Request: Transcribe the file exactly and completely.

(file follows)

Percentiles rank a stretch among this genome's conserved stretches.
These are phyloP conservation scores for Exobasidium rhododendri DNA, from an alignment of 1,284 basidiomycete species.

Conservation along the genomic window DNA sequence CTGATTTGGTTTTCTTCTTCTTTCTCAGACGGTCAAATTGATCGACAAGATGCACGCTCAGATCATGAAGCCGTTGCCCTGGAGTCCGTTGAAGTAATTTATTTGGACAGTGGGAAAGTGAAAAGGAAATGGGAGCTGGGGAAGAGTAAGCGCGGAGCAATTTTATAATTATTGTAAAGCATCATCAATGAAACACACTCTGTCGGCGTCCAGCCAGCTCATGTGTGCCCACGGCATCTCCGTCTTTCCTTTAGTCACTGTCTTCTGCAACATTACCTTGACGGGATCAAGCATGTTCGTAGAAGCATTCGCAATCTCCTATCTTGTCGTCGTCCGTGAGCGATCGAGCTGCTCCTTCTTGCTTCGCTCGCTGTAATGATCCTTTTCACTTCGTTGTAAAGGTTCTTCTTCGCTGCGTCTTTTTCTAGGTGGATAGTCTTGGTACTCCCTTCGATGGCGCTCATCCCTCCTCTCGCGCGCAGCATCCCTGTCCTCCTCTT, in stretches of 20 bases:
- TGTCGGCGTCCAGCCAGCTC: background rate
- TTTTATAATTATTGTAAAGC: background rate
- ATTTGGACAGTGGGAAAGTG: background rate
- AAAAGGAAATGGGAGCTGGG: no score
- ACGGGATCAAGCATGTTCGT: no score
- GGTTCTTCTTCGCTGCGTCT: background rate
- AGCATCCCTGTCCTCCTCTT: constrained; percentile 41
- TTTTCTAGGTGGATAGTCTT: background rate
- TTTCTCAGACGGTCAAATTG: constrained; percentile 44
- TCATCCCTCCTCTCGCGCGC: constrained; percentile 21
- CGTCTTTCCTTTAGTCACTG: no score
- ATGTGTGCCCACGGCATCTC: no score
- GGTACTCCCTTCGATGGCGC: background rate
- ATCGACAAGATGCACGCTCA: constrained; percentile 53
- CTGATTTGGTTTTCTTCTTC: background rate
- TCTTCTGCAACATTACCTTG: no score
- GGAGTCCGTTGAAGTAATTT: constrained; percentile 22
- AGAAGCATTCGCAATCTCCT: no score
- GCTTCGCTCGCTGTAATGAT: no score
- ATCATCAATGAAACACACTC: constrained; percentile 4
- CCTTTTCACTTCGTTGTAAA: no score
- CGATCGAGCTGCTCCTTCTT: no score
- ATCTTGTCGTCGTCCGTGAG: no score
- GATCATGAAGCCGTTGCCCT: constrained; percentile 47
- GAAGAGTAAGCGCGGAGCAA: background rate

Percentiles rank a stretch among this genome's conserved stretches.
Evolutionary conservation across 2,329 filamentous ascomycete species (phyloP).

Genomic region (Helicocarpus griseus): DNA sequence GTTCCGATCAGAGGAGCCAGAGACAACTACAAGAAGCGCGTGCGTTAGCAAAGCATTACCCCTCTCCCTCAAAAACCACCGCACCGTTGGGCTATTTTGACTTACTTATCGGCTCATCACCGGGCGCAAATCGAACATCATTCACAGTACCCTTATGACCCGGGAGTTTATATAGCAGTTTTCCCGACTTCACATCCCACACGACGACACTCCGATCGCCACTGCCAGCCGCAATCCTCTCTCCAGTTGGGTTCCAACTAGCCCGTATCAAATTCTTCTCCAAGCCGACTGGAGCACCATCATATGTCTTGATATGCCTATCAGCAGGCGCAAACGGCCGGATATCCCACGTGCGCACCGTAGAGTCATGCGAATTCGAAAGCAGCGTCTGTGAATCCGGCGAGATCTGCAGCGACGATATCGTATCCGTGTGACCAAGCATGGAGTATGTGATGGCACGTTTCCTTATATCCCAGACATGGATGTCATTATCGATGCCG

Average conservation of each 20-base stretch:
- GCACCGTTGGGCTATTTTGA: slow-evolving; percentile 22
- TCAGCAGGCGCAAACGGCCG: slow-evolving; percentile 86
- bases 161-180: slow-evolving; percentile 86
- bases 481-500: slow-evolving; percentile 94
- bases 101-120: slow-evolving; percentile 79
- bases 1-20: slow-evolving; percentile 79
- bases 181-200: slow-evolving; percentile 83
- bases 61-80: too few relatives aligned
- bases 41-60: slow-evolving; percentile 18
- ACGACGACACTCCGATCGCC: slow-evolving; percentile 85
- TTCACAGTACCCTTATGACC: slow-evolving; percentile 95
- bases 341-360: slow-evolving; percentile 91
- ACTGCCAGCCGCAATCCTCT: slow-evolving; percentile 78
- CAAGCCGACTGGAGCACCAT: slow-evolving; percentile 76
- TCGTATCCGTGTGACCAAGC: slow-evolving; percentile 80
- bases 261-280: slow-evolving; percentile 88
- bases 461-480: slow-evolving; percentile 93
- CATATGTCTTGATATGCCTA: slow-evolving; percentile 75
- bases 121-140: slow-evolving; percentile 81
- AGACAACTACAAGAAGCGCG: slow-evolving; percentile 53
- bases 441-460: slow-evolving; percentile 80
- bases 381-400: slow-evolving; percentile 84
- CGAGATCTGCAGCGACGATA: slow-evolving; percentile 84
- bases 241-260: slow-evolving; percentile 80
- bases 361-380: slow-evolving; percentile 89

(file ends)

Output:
Percentiles rank a stretch among this genome's conserved stretches.
These are phyloP conservation scores for Exobasidium rhododendri DNA, from an alignment of 1,284 basidiomycete species.

Conservation along the genomic window DNA sequence CTGATTTGGTTTTCTTCTTCTTTCTCAGACGGTCAAATTGATCGACAAGATGCACGCTCAGATCATGAAGCCGTTGCCCTGGAGTCCGTTGAAGTAATTTATTTGGACAGTGGGAAAGTGAAAAGGAAATGGGAGCTGGGGAAGAGTAAGCGCGGAGCAATTTTATAATTATTGTAAAGCATCATCAATGAAACACACTCTGTCGGCGTCCAGCCAGCTCATGTGTGCCCACGGCATCTCCGTCTTTCCTTTAGTCACTGTCTTCTGCAACATTACCTTGACGGGATCAAGCATGTTCGTAGAAGCATTCGCAATCTCCTATCTTGTCGTCGTCCGTGAGCGATCGAGCTGCTCCTTCTTGCTTCGCTCGCTGTAATGATCCTTTTCACTTCGTTGTAAAGGTTCTTCTTCGCTGCGTCTTTTTCTAGGTGGATAGTCTTGGTACTCCCTTCGATGGCGCTCATCCCTCCTCTCGCGCGCAGCATCCCTGTCCTCCTCTT, in stretches of 20 bases:
- TGTCGGCGTCCAGCCAGCTC: background rate
- TTTTATAATTATTGTAAAGC: background rate
- ATTTGGACAGTGGGAAAGTG: background rate
- AAAAGGAAATGGGAGCTGGG: no score
- ACGGGATCAAGCATGTTCGT: no score
- GGTTCTTCTTCGCTGCGTCT: background rate
- AGCATCCCTGTCCTCCTCTT: constrained; percentile 41
- TTTTCTAGGTGGATAGTCTT: background rate
- TTTCTCAGACGGTCAAATTG: constrained; percentile 44
- TCATCCCTCCTCTCGCGCGC: constrained; percentile 21
- CGTCTTTCCTTTAGTCACTG: no score
- ATGTGTGCCCACGGCATCTC: no score
- GGTACTCCCTTCGATGGCGC: background rate
- ATCGACAAGATGCACGCTCA: constrained; percentile 53
- CTGATTTGGTTTTCTTCTTC: background rate
- TCTTCTGCAACATTACCTTG: no score
- GGAGTCCGTTGAAGTAATTT: constrained; percentile 22
- AGAAGCATTCGCAATCTCCT: no score
- GCTTCGCTCGCTGTAATGAT: no score
- ATCATCAATGAAACACACTC: constrained; percentile 4
- CCTTTTCACTTCGTTGTAAA: no score
- CGATCGAGCTGCTCCTTCTT: no score
- ATCTTGTCGTCGTCCGTGAG: no score
- GATCATGAAGCCGTTGCCCT: constrained; percentile 47
- GAAGAGTAAGCGCGGAGCAA: background rate

Percentiles rank a stretch among this genome's conserved stretches.
Evolutionary conservation across 2,329 filamentous ascomycete species (phyloP).

Genomic region (Helicocarpus griseus): DNA sequence GTTCCGATCAGAGGAGCCAGAGACAACTACAAGAAGCGCGTGCGTTAGCAAAGCATTACCCCTCTCCCTCAAAAACCACCGCACCGTTGGGCTATTTTGACTTACTTATCGGCTCATCACCGGGCGCAAATCGAACATCATTCACAGTACCCTTATGACCCGGGAGTTTATATAGCAGTTTTCCCGACTTCACATCCCACACGACGACACTCCGATCGCCACTGCCAGCCGCAATCCTCTCTCCAGTTGGGTTCCAACTAGCCCGTATCAAATTCTTCTCCAAGCCGACTGGAGCACCATCATATGTCTTGATATGCCTATCAGCAGGCGCAAACGGCCGGATATCCCACGTGCGCACCGTAGAGTCATGCGAATTCGAAAGCAGCGTCTGTGAATCCGGCGAGATCTGCAGCGACGATATCGTATCCGTGTGACCAAGCATGGAGTATGTGATGGCACGTTTCCTTATATCCCAGACATGGATGTCATTATCGATGCCG

Average conservation of each 20-base stretch:
- GCACCGTTGGGCTATTTTGA: slow-evolving; percentile 22
- TCAGCAGGCGCAAACGGCCG: slow-evolving; percentile 86
- bases 161-180: slow-evolving; percentile 86
- bases 481-500: slow-evolving; percentile 94
- bases 101-120: slow-evolving; percentile 79
- bases 1-20: slow-evolving; percentile 79
- bases 181-200: slow-evolving; percentile 83
- bases 61-80: too few relatives aligned
- bases 41-60: slow-evolving; percentile 18
- ACGACGACACTCCGATCGCC: slow-evolving; percentile 85
- TTCACAGTACCCTTATGACC: slow-evolving; percentile 95
- bases 341-360: slow-evolving; percentile 91
- ACTGCCAGCCGCAATCCTCT: slow-evolving; percentile 78
- CAAGCCGACTGGAGCACCAT: slow-evolving; percentile 76
- TCGTATCCGTGTGACCAAGC: slow-evolving; percentile 80
- bases 261-280: slow-evolving; percentile 88
- bases 461-480: slow-evolving; percentile 93
- CATATGTCTTGATATGCCTA: slow-evolving; percentile 75
- bases 121-140: slow-evolving; percentile 81
- AGACAACTACAAGAAGCGCG: slow-evolving; percentile 53
- bases 441-460: slow-evolving; percentile 80
- bases 381-400: slow-evolving; percentile 84
- CGAGATCTGCAGCGACGATA: slow-evolving; percentile 84
- bases 241-260: slow-evolving; percentile 80
- bases 361-380: slow-evolving; percentile 89